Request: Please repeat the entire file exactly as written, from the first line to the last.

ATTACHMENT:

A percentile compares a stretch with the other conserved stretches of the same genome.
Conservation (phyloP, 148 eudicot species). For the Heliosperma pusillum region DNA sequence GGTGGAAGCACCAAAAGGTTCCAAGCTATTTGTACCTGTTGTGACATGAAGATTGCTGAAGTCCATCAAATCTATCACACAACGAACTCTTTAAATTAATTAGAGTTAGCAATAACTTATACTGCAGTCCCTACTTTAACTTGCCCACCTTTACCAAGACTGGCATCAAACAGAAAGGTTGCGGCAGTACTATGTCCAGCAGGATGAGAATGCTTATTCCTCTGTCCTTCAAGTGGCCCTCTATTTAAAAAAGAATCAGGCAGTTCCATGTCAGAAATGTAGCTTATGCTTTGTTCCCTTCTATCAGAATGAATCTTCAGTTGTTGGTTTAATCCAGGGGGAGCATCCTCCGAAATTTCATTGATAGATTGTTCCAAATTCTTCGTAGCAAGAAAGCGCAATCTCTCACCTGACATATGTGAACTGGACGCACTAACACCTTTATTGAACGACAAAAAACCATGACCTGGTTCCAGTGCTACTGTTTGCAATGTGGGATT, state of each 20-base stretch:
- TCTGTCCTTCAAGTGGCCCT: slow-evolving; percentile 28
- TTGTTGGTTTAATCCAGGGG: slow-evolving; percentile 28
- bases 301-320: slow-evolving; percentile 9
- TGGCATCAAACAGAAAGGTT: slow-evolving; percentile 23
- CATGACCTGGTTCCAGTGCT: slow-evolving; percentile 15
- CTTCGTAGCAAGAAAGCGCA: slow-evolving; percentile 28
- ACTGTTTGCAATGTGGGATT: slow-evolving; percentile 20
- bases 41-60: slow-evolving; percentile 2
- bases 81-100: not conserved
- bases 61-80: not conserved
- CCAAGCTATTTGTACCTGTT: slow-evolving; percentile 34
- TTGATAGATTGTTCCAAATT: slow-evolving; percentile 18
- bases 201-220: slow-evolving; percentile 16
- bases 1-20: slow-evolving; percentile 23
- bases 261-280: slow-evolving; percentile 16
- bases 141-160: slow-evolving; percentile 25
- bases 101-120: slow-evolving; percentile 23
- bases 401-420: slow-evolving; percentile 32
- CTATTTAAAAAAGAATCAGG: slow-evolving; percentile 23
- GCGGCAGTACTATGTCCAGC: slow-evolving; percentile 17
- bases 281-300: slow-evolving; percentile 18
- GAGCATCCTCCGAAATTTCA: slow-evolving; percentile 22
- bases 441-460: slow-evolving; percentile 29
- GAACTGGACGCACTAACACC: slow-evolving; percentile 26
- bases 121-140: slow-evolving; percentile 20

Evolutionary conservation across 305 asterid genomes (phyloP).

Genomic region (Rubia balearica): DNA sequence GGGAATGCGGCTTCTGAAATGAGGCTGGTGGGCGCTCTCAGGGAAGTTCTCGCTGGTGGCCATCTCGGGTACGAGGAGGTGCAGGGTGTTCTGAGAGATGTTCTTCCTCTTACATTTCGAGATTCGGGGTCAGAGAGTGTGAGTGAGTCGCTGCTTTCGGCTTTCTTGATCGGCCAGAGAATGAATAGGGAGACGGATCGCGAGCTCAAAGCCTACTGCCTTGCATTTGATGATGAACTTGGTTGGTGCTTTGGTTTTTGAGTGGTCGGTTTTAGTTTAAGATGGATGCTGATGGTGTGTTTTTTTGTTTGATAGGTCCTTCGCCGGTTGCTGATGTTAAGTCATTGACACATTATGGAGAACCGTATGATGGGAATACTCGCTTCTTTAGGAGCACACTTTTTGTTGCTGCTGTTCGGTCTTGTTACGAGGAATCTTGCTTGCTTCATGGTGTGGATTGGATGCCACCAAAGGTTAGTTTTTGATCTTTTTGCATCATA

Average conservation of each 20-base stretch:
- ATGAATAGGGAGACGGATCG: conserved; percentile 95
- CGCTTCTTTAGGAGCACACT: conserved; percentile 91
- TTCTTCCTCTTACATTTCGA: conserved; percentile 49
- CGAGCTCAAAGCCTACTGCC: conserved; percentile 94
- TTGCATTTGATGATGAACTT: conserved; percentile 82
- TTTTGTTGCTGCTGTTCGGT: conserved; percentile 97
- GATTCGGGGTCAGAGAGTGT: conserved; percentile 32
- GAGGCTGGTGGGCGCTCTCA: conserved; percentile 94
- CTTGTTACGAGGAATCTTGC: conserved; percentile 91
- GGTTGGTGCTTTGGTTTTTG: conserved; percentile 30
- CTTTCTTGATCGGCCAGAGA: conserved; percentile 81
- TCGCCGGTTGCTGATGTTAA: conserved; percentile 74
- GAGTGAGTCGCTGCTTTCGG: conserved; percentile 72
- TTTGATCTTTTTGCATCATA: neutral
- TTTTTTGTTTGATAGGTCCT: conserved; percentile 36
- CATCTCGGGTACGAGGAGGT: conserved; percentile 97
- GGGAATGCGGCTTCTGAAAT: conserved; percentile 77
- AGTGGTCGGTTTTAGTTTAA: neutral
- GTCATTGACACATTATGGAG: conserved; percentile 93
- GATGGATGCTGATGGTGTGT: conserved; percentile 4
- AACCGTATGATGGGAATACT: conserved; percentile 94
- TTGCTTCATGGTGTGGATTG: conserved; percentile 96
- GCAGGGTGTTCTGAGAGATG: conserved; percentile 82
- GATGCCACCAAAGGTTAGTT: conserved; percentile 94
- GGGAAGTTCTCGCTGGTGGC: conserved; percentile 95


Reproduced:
A percentile compares a stretch with the other conserved stretches of the same genome.
Conservation (phyloP, 148 eudicot species). For the Heliosperma pusillum region DNA sequence GGTGGAAGCACCAAAAGGTTCCAAGCTATTTGTACCTGTTGTGACATGAAGATTGCTGAAGTCCATCAAATCTATCACACAACGAACTCTTTAAATTAATTAGAGTTAGCAATAACTTATACTGCAGTCCCTACTTTAACTTGCCCACCTTTACCAAGACTGGCATCAAACAGAAAGGTTGCGGCAGTACTATGTCCAGCAGGATGAGAATGCTTATTCCTCTGTCCTTCAAGTGGCCCTCTATTTAAAAAAGAATCAGGCAGTTCCATGTCAGAAATGTAGCTTATGCTTTGTTCCCTTCTATCAGAATGAATCTTCAGTTGTTGGTTTAATCCAGGGGGAGCATCCTCCGAAATTTCATTGATAGATTGTTCCAAATTCTTCGTAGCAAGAAAGCGCAATCTCTCACCTGACATATGTGAACTGGACGCACTAACACCTTTATTGAACGACAAAAAACCATGACCTGGTTCCAGTGCTACTGTTTGCAATGTGGGATT, state of each 20-base stretch:
- TCTGTCCTTCAAGTGGCCCT: slow-evolving; percentile 28
- TTGTTGGTTTAATCCAGGGG: slow-evolving; percentile 28
- bases 301-320: slow-evolving; percentile 9
- TGGCATCAAACAGAAAGGTT: slow-evolving; percentile 23
- CATGACCTGGTTCCAGTGCT: slow-evolving; percentile 15
- CTTCGTAGCAAGAAAGCGCA: slow-evolving; percentile 28
- ACTGTTTGCAATGTGGGATT: slow-evolving; percentile 20
- bases 41-60: slow-evolving; percentile 2
- bases 81-100: not conserved
- bases 61-80: not conserved
- CCAAGCTATTTGTACCTGTT: slow-evolving; percentile 34
- TTGATAGATTGTTCCAAATT: slow-evolving; percentile 18
- bases 201-220: slow-evolving; percentile 16
- bases 1-20: slow-evolving; percentile 23
- bases 261-280: slow-evolving; percentile 16
- bases 141-160: slow-evolving; percentile 25
- bases 101-120: slow-evolving; percentile 23
- bases 401-420: slow-evolving; percentile 32
- CTATTTAAAAAAGAATCAGG: slow-evolving; percentile 23
- GCGGCAGTACTATGTCCAGC: slow-evolving; percentile 17
- bases 281-300: slow-evolving; percentile 18
- GAGCATCCTCCGAAATTTCA: slow-evolving; percentile 22
- bases 441-460: slow-evolving; percentile 29
- GAACTGGACGCACTAACACC: slow-evolving; percentile 26
- bases 121-140: slow-evolving; percentile 20

Evolutionary conservation across 305 asterid genomes (phyloP).

Genomic region (Rubia balearica): DNA sequence GGGAATGCGGCTTCTGAAATGAGGCTGGTGGGCGCTCTCAGGGAAGTTCTCGCTGGTGGCCATCTCGGGTACGAGGAGGTGCAGGGTGTTCTGAGAGATGTTCTTCCTCTTACATTTCGAGATTCGGGGTCAGAGAGTGTGAGTGAGTCGCTGCTTTCGGCTTTCTTGATCGGCCAGAGAATGAATAGGGAGACGGATCGCGAGCTCAAAGCCTACTGCCTTGCATTTGATGATGAACTTGGTTGGTGCTTTGGTTTTTGAGTGGTCGGTTTTAGTTTAAGATGGATGCTGATGGTGTGTTTTTTTGTTTGATAGGTCCTTCGCCGGTTGCTGATGTTAAGTCATTGACACATTATGGAGAACCGTATGATGGGAATACTCGCTTCTTTAGGAGCACACTTTTTGTTGCTGCTGTTCGGTCTTGTTACGAGGAATCTTGCTTGCTTCATGGTGTGGATTGGATGCCACCAAAGGTTAGTTTTTGATCTTTTTGCATCATA

Average conservation of each 20-base stretch:
- ATGAATAGGGAGACGGATCG: conserved; percentile 95
- CGCTTCTTTAGGAGCACACT: conserved; percentile 91
- TTCTTCCTCTTACATTTCGA: conserved; percentile 49
- CGAGCTCAAAGCCTACTGCC: conserved; percentile 94
- TTGCATTTGATGATGAACTT: conserved; percentile 82
- TTTTGTTGCTGCTGTTCGGT: conserved; percentile 97
- GATTCGGGGTCAGAGAGTGT: conserved; percentile 32
- GAGGCTGGTGGGCGCTCTCA: conserved; percentile 94
- CTTGTTACGAGGAATCTTGC: conserved; percentile 91
- GGTTGGTGCTTTGGTTTTTG: conserved; percentile 30
- CTTTCTTGATCGGCCAGAGA: conserved; percentile 81
- TCGCCGGTTGCTGATGTTAA: conserved; percentile 74
- GAGTGAGTCGCTGCTTTCGG: conserved; percentile 72
- TTTGATCTTTTTGCATCATA: neutral
- TTTTTTGTTTGATAGGTCCT: conserved; percentile 36
- CATCTCGGGTACGAGGAGGT: conserved; percentile 97
- GGGAATGCGGCTTCTGAAAT: conserved; percentile 77
- AGTGGTCGGTTTTAGTTTAA: neutral
- GTCATTGACACATTATGGAG: conserved; percentile 93
- GATGGATGCTGATGGTGTGT: conserved; percentile 4
- AACCGTATGATGGGAATACT: conserved; percentile 94
- TTGCTTCATGGTGTGGATTG: conserved; percentile 96
- GCAGGGTGTTCTGAGAGATG: conserved; percentile 82
- GATGCCACCAAAGGTTAGTT: conserved; percentile 94
- GGGAAGTTCTCGCTGGTGGC: conserved; percentile 95